It certainly isn't easy, but there are definitely steps you can take to make it easier, and Early Show money maven Ray Martin spells them out in this column.
As the supply of homes for sale continues to grow throughout the U.S., hopes that the spring and summer selling season will see a rebound are dwindling. Many experts have declared that any meaningful rebound might begin next year. Home prices continue to decline in many areas, fueled by tight lending standards and a rising supply of houses on the market. It' been a long time since home sellers have faced these conditions -- in fact, many homeowners looking to sell are in uncharted waters.
Face the New Reality -- It's a Buyers' Market
Homeowners who want to sell have a choice: sell in the current market, or wait until later, when market conditions improve. Of course, the latter assumes they can wait. But if you are determined to sell, you need to forget about the real estate market of just a few years ago and face the new reality in many real regions -- it's a buyers' market, and you will be competing with a growing supply of motivated sellers to get buyers interested in your house.
Real estate professionals say that, when trying to sell your home in a buyers' market, the two most important factors, after location, are price and condition. I'll add flexibility. Buyers know real estate prices ran up far too much during the last several years of the real estate boom, and just because you may have paid too much for your home doesn't mean buyers think they should have to pay to bail you out. With this in mind, here are some of the strategies experienced realtors typically advise to help sell a house in a buyers' market:
Price It Right: Real estate pros say the key to selling a house is to "price it right." Set the price at what you can get, not what you think it's worth. The fact of a sellers market is that it doesn't matter what you or your realtor think your house is worth -- the only thing that matters is what a buyer is willing to pay. You don't want to over-price your house, because buyers ignore it and your listing will lose its freshness and appeal, not to mention the uncompensated effort of keeping the home spotless during the showings. Also, the "original listing price" and "current asking price" are on your home's Multiple Listing Service (MLS) listing; if you do not show some decline from the original offering price, some buyers will see it as a sign you have unreasonable expectations of what you can fetch for your home. Sellers fear pricing too low and leaving money on the table, but there is little danger of this. If a home is priced too low, far below the competition, you should receive multiple offers that will drive up the price to fair market value.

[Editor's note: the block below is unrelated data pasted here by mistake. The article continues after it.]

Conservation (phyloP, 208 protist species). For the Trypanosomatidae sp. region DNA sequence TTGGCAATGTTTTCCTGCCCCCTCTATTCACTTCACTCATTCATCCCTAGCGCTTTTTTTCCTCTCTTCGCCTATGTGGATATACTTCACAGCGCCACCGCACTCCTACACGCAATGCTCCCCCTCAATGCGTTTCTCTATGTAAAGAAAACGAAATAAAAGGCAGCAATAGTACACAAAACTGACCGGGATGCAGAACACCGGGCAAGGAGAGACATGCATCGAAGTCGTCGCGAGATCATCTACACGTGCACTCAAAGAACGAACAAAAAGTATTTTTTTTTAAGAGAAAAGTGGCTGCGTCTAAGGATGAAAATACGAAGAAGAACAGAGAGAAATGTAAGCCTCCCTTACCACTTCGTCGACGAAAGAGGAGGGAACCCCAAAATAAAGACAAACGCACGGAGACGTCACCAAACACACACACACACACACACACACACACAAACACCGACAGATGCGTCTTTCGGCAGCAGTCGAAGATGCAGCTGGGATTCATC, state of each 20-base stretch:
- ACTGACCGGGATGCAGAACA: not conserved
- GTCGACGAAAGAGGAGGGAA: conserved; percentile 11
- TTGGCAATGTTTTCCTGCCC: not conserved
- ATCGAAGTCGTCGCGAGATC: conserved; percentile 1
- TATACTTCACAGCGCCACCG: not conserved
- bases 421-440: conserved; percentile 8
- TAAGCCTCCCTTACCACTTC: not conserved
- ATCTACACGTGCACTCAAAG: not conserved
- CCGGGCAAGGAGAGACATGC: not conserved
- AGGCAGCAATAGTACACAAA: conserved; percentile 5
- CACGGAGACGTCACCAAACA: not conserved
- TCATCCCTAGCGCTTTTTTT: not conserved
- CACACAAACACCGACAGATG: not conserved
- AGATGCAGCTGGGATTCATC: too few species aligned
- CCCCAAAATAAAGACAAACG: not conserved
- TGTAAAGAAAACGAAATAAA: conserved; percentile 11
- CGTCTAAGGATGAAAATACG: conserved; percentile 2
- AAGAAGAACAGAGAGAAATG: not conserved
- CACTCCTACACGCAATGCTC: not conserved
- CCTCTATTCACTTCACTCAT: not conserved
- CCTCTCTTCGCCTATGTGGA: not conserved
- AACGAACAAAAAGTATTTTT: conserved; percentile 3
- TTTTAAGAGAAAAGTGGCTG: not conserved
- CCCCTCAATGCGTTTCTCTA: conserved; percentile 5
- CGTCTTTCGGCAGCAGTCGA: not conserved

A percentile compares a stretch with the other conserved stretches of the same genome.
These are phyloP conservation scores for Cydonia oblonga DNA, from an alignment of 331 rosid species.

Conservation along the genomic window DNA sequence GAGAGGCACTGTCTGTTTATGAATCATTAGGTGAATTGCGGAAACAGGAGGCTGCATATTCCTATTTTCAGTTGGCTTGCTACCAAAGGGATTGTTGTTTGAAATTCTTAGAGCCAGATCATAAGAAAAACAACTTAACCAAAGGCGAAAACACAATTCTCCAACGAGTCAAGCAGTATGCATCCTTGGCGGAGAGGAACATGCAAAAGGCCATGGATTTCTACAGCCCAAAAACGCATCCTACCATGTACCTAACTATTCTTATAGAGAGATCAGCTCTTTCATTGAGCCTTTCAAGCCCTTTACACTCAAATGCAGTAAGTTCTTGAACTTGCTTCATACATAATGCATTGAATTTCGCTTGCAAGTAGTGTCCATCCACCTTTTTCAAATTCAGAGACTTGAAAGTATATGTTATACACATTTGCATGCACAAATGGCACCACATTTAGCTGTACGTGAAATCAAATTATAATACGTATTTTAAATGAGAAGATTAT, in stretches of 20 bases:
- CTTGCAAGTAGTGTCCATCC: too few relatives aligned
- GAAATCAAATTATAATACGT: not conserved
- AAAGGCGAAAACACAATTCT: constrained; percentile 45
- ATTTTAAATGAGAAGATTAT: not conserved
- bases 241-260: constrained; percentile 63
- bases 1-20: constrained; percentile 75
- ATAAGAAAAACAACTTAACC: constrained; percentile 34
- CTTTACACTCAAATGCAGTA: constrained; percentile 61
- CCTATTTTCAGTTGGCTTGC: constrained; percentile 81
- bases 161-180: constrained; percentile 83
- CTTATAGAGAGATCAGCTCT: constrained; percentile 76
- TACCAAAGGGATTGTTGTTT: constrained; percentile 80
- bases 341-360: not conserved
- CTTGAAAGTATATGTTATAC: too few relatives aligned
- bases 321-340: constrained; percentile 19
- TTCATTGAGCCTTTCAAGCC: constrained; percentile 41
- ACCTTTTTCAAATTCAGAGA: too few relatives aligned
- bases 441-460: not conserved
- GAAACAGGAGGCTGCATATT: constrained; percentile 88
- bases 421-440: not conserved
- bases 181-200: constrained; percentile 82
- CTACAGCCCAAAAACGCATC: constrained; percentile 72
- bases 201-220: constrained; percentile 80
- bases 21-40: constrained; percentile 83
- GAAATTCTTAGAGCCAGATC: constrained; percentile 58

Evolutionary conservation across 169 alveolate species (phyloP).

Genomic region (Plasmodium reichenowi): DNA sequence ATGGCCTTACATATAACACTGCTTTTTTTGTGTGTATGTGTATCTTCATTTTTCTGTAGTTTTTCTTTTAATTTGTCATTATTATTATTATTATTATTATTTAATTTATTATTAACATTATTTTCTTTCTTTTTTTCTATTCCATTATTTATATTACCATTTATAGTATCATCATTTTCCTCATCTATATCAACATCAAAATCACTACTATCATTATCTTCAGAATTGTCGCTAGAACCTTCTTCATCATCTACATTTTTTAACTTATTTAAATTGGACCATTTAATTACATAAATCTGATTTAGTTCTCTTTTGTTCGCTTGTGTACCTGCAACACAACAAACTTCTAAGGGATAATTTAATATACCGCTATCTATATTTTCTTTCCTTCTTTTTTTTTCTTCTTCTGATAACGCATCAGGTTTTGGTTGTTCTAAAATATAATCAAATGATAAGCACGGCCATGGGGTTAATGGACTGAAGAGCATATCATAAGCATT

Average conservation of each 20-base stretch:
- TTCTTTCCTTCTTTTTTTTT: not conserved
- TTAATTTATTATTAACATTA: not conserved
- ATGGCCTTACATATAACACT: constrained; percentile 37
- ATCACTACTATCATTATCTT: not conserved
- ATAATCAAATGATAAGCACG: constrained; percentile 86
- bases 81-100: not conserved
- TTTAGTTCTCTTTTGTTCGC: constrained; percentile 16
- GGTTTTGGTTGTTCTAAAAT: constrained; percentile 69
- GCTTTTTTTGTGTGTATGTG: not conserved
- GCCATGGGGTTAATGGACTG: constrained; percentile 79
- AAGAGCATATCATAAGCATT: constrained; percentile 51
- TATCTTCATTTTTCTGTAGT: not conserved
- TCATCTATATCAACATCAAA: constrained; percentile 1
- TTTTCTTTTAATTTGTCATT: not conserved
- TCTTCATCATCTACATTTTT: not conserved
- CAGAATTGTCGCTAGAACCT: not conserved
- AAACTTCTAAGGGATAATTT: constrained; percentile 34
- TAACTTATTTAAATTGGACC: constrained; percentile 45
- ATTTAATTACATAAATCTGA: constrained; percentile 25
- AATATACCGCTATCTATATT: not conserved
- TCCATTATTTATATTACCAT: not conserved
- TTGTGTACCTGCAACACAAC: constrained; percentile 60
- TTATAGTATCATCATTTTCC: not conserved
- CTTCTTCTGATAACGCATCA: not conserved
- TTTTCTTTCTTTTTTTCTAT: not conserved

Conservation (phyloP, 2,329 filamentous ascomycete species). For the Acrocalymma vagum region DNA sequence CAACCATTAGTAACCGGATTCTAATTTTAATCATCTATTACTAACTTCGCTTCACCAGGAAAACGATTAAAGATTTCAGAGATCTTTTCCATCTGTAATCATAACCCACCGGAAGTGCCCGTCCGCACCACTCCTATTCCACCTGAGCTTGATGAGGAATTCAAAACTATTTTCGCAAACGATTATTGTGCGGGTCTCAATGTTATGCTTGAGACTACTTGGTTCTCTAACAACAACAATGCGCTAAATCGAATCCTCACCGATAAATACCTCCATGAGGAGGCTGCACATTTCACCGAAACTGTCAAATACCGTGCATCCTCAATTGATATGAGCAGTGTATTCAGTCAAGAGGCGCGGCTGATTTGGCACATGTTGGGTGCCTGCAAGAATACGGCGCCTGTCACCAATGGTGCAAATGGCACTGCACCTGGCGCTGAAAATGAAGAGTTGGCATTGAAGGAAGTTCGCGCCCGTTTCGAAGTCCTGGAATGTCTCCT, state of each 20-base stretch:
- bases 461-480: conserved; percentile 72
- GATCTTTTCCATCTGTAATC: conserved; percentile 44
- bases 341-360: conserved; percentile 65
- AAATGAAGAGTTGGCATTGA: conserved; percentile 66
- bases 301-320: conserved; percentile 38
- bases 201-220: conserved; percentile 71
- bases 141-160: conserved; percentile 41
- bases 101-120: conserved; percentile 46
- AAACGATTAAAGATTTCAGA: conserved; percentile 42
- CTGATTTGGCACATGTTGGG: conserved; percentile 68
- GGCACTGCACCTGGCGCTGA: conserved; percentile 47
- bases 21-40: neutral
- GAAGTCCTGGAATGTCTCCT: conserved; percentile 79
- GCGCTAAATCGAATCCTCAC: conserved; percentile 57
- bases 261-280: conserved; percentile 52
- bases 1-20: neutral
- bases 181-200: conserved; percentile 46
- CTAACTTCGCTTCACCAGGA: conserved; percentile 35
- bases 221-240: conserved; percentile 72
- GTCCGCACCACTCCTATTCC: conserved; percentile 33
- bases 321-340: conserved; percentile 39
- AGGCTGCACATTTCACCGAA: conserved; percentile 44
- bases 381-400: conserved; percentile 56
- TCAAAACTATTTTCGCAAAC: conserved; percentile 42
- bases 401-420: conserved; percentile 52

Research Local Market: The best way to know if your home is priced fairly relative to comparable houses for sale is to compare your asking price to a comprehensive market analysis. This is the first step before you list your house. Get the listings of the houses in your area, and the price range. Look at the listing for every comparable home that is or was listed in your neighborhood over the past six months. Compare similar properties, make adjustments for locations, age, upgrades and lot sizes. and come up with a range of values. Also, get a list of the recent sales prices and the original listing prices of comparable houses in the area. You can track this down on web sites such as www.zillow.com , www.realtor.com, and/or ask a local realtor to do it for you.